by Bonnie Erbe
Scripps Howard News Service
March 28, 2005
The story is that last week a Connecticut judge awarded the cheating spouse of a mega-millionaire husband roughly one-fourth of his estate in a divorce settlement. My husband and co-worker were not pleased by the fact that Susan Sosin's cheating ways only reduced her expected take of 50 percent by half. She still walked away with more than $40 million.
Too much for an unfaithful spouse? Of course, but I reach the same conclusion for different reasons. My husband and co-worker follow the road more traveled in their analysis. They believe she is entitled to nothing (or something close to nothing) because she was unfaithful and her husband apparently upheld his vows. I'm in full agreement that her behavior was reprehensible, but also believe her take should have been smaller, based on her financial contribution to the relationship.
During the course of her marriage to corporate titan Howard Sosin, Susan Sosin had a short-term fling with a rock-climbing guide and a longer-term relationship with a married man she met on a flight to China.
This, as far as we know, while her husband was toiling away to build up AIG Financial Products into an investment powerhouse. He was ultimately rewarded with an estimated $168 million from the company he founded, according to the Associated Press and other media covering the divorce trial.
Of course, her infidelities should have been taken into account. But Howard Sosin may have known her to be capable of violating her marriage vows. When they met, she was married and he was not. Media reports did not include the gory details about whether she cheated on her ex-husband or left that marriage first and then began her relationship with Howard Sosin.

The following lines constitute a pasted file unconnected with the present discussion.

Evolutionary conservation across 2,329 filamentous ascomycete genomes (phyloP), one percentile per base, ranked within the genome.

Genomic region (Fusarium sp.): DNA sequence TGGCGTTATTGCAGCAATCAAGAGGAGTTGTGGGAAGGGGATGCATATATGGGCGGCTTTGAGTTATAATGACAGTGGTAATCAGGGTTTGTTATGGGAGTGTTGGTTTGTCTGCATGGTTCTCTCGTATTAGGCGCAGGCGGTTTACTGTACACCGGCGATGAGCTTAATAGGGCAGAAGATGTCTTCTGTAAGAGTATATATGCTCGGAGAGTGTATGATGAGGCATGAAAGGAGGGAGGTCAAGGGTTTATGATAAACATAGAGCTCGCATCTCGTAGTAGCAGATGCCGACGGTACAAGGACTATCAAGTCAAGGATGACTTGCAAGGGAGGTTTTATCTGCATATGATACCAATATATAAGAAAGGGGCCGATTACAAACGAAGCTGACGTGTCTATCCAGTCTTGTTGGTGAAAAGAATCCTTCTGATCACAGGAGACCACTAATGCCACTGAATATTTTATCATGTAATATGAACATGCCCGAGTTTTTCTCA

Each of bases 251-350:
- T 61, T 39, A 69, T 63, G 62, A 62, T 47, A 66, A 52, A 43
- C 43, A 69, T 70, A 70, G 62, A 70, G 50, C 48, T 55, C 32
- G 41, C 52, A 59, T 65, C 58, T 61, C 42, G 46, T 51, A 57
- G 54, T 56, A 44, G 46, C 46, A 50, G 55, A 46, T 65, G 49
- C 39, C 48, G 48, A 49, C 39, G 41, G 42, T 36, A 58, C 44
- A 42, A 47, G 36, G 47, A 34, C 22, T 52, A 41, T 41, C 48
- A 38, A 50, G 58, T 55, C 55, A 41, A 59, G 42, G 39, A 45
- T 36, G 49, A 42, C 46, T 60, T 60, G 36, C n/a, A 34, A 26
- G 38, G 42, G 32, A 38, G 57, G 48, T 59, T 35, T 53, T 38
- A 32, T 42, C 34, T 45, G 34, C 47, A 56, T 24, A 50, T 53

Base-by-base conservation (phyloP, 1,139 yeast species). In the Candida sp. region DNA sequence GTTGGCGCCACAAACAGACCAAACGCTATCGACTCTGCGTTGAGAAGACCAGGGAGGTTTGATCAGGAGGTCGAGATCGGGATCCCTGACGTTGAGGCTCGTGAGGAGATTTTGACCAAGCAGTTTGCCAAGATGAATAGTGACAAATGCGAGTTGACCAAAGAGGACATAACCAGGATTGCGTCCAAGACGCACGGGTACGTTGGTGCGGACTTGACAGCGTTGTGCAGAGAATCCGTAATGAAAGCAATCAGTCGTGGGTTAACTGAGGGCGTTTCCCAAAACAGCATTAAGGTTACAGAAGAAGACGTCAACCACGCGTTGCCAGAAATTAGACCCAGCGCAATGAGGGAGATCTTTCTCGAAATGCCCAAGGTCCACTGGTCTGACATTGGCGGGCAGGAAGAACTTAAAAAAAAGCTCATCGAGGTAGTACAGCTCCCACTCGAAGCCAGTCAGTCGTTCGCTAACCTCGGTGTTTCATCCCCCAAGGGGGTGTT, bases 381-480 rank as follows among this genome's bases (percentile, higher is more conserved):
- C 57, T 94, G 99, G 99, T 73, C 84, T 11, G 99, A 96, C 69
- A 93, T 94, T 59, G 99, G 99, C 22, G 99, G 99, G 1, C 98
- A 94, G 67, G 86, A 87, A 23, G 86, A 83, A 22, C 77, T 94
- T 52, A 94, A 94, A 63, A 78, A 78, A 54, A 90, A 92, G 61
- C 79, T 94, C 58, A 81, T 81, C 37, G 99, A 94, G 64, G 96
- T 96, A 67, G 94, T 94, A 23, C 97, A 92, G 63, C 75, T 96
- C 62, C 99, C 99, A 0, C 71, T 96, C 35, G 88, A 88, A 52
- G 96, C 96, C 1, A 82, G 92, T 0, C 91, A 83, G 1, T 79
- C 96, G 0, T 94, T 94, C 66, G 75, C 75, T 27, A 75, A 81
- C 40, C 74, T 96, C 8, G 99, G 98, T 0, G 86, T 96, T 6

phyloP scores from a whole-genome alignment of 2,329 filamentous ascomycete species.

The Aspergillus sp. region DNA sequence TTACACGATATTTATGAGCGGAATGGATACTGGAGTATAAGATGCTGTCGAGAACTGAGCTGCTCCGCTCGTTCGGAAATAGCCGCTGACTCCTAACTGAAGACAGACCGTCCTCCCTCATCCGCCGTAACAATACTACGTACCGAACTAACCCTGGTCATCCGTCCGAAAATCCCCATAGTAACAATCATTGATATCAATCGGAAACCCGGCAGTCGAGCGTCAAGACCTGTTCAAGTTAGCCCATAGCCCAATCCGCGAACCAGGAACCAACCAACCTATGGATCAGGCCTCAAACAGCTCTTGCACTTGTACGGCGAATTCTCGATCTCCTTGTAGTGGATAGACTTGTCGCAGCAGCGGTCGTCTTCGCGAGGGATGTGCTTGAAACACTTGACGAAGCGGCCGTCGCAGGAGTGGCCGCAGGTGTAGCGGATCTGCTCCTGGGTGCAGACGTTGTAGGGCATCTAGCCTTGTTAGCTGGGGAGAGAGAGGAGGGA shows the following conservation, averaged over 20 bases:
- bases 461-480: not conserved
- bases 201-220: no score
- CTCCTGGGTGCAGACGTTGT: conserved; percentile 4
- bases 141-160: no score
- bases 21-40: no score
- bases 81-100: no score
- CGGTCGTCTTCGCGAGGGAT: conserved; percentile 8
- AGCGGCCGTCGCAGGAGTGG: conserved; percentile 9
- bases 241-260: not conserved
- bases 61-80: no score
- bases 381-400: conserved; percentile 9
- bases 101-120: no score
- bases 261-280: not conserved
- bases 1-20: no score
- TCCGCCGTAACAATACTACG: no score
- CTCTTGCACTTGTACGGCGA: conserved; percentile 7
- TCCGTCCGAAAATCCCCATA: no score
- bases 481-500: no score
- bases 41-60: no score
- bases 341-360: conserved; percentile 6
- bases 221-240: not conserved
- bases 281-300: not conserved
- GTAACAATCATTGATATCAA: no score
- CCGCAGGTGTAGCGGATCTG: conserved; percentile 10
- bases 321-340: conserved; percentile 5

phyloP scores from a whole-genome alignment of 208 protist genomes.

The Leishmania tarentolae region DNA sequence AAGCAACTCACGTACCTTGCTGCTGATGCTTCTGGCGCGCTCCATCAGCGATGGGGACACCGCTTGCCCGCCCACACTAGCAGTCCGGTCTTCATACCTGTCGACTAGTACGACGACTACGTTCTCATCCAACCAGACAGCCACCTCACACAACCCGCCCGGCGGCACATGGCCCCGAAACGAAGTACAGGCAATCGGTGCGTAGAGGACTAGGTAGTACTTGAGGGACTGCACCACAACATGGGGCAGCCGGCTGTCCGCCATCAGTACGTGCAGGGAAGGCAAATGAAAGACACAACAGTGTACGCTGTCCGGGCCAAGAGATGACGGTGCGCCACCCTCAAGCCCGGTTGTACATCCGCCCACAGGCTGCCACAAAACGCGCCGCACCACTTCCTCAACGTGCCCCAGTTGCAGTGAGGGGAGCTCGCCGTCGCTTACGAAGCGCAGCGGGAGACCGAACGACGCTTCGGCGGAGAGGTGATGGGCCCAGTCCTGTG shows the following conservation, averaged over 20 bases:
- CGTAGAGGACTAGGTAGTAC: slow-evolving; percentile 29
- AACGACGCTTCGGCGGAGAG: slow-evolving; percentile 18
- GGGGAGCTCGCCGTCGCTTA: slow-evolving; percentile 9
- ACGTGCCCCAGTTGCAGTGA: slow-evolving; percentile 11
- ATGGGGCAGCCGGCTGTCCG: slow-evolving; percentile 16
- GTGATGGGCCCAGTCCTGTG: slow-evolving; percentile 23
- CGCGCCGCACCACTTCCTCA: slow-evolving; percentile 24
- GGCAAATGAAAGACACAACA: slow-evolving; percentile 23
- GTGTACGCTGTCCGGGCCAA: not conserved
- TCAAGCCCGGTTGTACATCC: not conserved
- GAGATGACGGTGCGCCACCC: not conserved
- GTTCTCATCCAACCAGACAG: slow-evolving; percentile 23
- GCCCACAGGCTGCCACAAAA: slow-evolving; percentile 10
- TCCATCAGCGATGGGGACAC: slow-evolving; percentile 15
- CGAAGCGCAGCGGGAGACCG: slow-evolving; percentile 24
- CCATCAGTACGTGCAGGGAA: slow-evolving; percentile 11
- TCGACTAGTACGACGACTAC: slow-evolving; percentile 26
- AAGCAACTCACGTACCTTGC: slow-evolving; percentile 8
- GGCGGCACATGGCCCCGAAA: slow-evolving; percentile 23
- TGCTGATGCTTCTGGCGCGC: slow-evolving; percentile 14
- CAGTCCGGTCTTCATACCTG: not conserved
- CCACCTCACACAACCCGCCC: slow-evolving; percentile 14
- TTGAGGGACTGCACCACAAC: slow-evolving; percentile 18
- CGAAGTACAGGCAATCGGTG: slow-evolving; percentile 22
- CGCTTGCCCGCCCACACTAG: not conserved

More importantly, however, my question is: How much did she have to do with building the equity he ultimately amassed? Again, the media offer no details other than to report her claim that she was a good mother to their three children. Is that alone enough to entitle her to $40 million?
The traditional approach to divorce under common law in community-property states is that each spouse gets half of whatever came into the marriage. But marriage is also a dying institution, and perhaps this is part of the reason why. We all know the oft-cited statistic that 50 percent of American marriages end in divorce. In Europe, according DiscoveryHealth.com, the average is lower, at 33 percent. But that's because fewer European couples are marrying in the first place.
For example, The New York Times recently reported that some 45 percent of children in France are born to single mothers _ towering over our unacceptably high illegitimacy rate of about 30 percent.
Long-haul fidelity is not easy nor is it simple, as those of us who have been married for more than a decade well understand. It takes work and patience and getting used to failed expectations (many of us envision our spouses to be our romantic saviors before we spend enough time with them to notice their human failings).
Nature may be working against long-term relationships, too.
DiscoveryHealth.com notes that science has discovered a hormone called oxytocin that prompts the emotional changeover from first passion (or limmerance) to the long-term emotional bonding achieved in successful marriages of lengthy duration. Does that mean chemistry also contributes to some people's inability to remain faithful? Who knows?
But we do know finances possess immense clout in the decisions people make, not only about whether to enter into marriage but also whether and when to exit. Forty-million dollars is more than most women walk away with for having three kids. I agree with the guys: it's too much!